Doug Lederman

Doug Lederman, Editor, is one of the three founders of Inside Higher Ed. With Scott Jaschik, he leads the site's editorial operations, overseeing news content, opinion pieces, career advice, blogs and other features. Doug speaks widely about higher education, including on C-Span and National Public Radio and at meetings around the country, and his work has appeared in The New York Times and USA Today, among other publications. Doug was managing editor of The Chronicle of Higher Education from 1999 to 2003. Before that, Doug had worked at The Chronicle since 1986 in a variety of roles, first as an athletics reporter and editor. He has won three National Awards for Education Reporting from the Education Writers Association, including one in 2009 for a series of Inside Higher Ed articles he co-wrote on college rankings. He began his career as a news clerk at The New York Times. He grew up in Shaker Heights, Ohio, and graduated in 1984 from Princeton University. Doug lives with his family in Bethesda, Md.

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Most Recent Articles

January 16, 2017
Today on the Academic Minute, Ruth Thompson-Miller, assistant professor of sociology at the University of Dayton, discusses how some scars -- like those of the Jim Crow era -- are carried on the inside. Learn more about the Academic Minute here.
January 13, 2017
Roughly one in four students are leaving British colleges and universities with top honors, raising concerns about grade inflation and the devaluation of degrees, The Telegraph reported. More than 104,000 students graduated last year with a top degree classification, a fivefold increase since 1999, the newspaper said, prompting some leading employers to shift their emphasis from grades to work experience in the hiring process.
January 13, 2017
A new professional football league is presenting itself as an alternative to college-age players who want to be treated like employees rather than students, The Washington Post reported. The founders of Pacific Pro Football, which will start in 2018 with four teams in Southern California, plan to require players to be no more than four years out of high school, taking aim directly at college-age players, and will pay them an average of $50,000 a year.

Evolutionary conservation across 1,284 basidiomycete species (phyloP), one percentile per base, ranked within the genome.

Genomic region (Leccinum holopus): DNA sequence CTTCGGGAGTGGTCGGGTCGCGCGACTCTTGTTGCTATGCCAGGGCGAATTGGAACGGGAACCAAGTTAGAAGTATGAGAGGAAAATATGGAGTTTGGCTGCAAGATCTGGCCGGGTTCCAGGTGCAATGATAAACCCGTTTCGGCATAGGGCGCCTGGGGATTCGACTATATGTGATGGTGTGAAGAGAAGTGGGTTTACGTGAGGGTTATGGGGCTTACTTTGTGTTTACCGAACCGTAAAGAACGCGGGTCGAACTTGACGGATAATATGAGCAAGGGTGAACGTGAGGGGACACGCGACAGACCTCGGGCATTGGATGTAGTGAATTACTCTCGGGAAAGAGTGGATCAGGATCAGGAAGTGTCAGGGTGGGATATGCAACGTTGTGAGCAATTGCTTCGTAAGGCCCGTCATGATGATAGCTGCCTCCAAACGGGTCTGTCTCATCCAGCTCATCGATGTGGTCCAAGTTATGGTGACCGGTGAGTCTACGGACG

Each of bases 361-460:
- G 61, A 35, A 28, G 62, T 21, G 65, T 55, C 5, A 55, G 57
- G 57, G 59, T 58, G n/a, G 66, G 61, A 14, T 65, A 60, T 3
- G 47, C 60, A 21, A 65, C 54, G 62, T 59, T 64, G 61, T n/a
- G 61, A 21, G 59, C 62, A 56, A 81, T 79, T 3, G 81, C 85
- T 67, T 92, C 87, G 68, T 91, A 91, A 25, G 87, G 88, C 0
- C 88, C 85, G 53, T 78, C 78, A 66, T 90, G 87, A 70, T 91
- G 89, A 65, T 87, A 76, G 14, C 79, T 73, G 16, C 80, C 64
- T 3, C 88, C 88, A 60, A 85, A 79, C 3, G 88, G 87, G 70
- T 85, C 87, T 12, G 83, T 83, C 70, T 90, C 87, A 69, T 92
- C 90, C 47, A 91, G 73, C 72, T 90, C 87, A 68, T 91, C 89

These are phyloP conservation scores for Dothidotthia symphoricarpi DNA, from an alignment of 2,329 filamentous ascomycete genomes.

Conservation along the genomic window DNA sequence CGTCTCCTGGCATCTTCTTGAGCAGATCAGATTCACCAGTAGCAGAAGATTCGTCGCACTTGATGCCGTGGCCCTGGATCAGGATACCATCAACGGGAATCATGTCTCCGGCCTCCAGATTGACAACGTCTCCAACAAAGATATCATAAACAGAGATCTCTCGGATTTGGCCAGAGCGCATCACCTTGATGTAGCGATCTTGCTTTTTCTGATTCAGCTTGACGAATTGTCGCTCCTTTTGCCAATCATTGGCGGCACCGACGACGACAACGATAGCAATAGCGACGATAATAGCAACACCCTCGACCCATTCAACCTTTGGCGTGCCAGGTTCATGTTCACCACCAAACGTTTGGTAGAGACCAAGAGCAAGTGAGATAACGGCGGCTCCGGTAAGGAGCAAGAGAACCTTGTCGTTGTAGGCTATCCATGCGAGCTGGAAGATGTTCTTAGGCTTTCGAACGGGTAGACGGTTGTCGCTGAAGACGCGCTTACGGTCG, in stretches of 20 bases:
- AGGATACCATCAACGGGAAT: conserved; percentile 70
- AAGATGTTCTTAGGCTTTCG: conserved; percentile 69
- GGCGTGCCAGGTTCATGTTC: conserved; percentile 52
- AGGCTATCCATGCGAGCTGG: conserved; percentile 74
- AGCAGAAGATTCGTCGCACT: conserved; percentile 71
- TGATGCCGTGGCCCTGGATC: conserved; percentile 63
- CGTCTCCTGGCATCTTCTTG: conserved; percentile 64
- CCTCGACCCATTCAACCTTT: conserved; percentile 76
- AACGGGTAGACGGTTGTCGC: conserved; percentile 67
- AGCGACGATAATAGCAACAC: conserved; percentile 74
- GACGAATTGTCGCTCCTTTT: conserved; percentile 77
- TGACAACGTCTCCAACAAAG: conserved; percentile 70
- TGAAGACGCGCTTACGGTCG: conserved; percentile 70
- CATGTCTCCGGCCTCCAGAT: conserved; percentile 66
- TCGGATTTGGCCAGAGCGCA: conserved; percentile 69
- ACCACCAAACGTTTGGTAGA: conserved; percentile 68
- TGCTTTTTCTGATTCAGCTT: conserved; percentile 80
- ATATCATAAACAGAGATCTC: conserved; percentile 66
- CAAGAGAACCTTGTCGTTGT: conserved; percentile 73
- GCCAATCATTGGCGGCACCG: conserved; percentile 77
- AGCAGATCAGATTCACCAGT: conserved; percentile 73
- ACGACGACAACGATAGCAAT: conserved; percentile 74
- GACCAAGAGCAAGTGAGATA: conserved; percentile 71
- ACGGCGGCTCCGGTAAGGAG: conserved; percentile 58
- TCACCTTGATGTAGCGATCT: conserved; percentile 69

January 13, 2017
Do dolphins speak in different dialects? In today's Academic Minute, Winthrop University's William Rogers examines river dolphins in Peru to answer this question.
January 13, 2017
Today in the Academic Minute: William Rogers, professor of biology at Winthrop University, examines river dolphins in Peru to gauge whether dolphins speak in different dialects. Learn more about the Academic Minute here.
January 12, 2017
What can fruit flies tell us about ourselves? In today's Academic Minute, the University at Albany's Prashanth Rangan delves into this question.
January 12, 2017
Today on the Academic Minute, Prashanth Rangan, associate professor of biological sciences at the University at Albany, explores what fruit flies can tell us about ourselves. Learn more about the Academic Minute here.
January 11, 2017
Maenette K. P. Ah Nee-Benham, dean of the Hawaiʻinuiākea School of Hawaiian Knowledge at the University of Hawaii at Manoa, has been named chancellor of the university's West Oahu campus. Jonathan D. Green, provost and dean of the faculty at Illinois Wesleyan University, has been appointed president of Susquehanna University, in Pennsylvania.
January 11, 2017
Was status always important to men? In today’s Academic Minute, the University of Richmond’s Christopher von Rueden explores whether hunter-gatherers cared as much as modern men about their status among the tribe.
January 11, 2017
Today on the Academic Minute, Christopher von Rueden, assistant professor of leadership studies at the University of Richmond, details whether hunter-gatherers cared as much as modern men about their status among the tribe. Learn more about the Academic Minute here.

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